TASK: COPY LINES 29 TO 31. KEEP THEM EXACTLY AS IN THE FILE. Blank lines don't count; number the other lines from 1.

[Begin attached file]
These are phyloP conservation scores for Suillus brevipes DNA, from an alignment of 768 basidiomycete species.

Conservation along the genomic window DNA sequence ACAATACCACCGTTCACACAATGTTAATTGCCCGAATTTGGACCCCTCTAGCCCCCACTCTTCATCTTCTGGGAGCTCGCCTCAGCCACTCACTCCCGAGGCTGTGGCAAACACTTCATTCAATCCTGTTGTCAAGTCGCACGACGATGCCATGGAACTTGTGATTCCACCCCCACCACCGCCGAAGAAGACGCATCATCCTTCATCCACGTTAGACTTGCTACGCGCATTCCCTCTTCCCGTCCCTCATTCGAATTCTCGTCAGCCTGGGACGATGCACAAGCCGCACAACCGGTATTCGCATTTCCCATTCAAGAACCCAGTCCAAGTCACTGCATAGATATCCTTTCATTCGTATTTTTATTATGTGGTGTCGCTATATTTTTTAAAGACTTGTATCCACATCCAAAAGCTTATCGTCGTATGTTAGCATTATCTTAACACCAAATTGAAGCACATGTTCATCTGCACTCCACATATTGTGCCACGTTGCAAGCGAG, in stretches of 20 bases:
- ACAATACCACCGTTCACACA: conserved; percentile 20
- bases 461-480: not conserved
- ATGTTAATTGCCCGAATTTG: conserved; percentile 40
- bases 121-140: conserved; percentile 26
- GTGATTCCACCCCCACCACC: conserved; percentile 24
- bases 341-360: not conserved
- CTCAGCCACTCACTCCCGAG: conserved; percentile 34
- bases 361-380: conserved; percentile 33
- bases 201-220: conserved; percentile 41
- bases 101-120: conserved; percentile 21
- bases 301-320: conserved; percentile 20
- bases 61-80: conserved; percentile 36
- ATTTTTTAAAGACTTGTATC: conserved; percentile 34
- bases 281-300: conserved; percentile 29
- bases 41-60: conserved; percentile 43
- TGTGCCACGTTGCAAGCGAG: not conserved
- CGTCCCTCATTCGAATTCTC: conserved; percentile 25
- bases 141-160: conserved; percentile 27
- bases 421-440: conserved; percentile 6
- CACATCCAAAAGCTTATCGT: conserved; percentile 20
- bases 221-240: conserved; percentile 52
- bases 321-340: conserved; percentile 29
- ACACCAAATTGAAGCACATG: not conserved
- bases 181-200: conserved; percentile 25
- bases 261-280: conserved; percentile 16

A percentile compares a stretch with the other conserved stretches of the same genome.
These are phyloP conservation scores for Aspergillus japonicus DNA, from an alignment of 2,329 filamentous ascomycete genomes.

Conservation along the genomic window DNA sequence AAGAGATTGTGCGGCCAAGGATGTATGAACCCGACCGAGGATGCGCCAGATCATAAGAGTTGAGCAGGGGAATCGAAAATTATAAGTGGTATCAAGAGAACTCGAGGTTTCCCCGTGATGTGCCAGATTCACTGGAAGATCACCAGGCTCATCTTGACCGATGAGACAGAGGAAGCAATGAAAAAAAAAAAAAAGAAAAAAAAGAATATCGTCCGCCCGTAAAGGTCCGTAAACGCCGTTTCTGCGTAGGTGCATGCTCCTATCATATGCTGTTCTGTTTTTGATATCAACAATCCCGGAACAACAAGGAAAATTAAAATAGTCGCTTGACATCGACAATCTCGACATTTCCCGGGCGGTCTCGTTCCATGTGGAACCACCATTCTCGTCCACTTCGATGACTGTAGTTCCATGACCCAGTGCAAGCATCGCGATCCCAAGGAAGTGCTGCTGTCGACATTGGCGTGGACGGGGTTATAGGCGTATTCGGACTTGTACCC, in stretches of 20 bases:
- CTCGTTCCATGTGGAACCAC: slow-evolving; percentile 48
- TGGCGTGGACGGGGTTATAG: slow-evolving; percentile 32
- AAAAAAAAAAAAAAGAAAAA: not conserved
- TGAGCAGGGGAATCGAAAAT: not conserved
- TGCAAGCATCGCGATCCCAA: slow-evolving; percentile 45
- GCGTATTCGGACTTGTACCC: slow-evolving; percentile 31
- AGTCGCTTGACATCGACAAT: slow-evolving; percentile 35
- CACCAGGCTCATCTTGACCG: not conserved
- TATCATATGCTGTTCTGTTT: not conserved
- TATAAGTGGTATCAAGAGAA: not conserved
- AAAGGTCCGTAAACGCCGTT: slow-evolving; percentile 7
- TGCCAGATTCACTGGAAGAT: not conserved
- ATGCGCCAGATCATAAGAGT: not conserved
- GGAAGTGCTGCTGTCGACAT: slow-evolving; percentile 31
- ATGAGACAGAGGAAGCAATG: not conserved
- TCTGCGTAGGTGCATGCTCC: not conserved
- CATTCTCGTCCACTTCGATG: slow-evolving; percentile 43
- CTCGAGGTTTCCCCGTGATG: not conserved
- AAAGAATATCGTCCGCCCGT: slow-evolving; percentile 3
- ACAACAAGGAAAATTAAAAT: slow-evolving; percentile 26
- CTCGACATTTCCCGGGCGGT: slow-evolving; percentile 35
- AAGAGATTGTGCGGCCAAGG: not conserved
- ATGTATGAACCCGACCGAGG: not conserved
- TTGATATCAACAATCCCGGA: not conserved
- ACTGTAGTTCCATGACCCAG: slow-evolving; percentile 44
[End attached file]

These are phyloP conservation scores for Aspergillus japonicus DNA, from an alignment of 2,329 filamentous ascomycete genomes.

Conservation along the genomic window DNA sequence AAGAGATTGTGCGGCCAAGGATGTATGAACCCGACCGAGGATGCGCCAGATCATAAGAGTTGAGCAGGGGAATCGAAAATTATAAGTGGTATCAAGAGAACTCGAGGTTTCCCCGTGATGTGCCAGATTCACTGGAAGATCACCAGGCTCATCTTGACCGATGAGACAGAGGAAGCAATGAAAAAAAAAAAAAAGAAAAAAAAGAATATCGTCCGCCCGTAAAGGTCCGTAAACGCCGTTTCTGCGTAGGTGCATGCTCCTATCATATGCTGTTCTGTTTTTGATATCAACAATCCCGGAACAACAAGGAAAATTAAAATAGTCGCTTGACATCGACAATCTCGACATTTCCCGGGCGGTCTCGTTCCATGTGGAACCACCATTCTCGTCCACTTCGATGACTGTAGTTCCATGACCCAGTGCAAGCATCGCGATCCCAAGGAAGTGCTGCTGTCGACATTGGCGTGGACGGGGTTATAGGCGTATTCGGACTTGTACCC, in stretches of 20 bases:
- CTCGTTCCATGTGGAACCAC: slow-evolving; percentile 48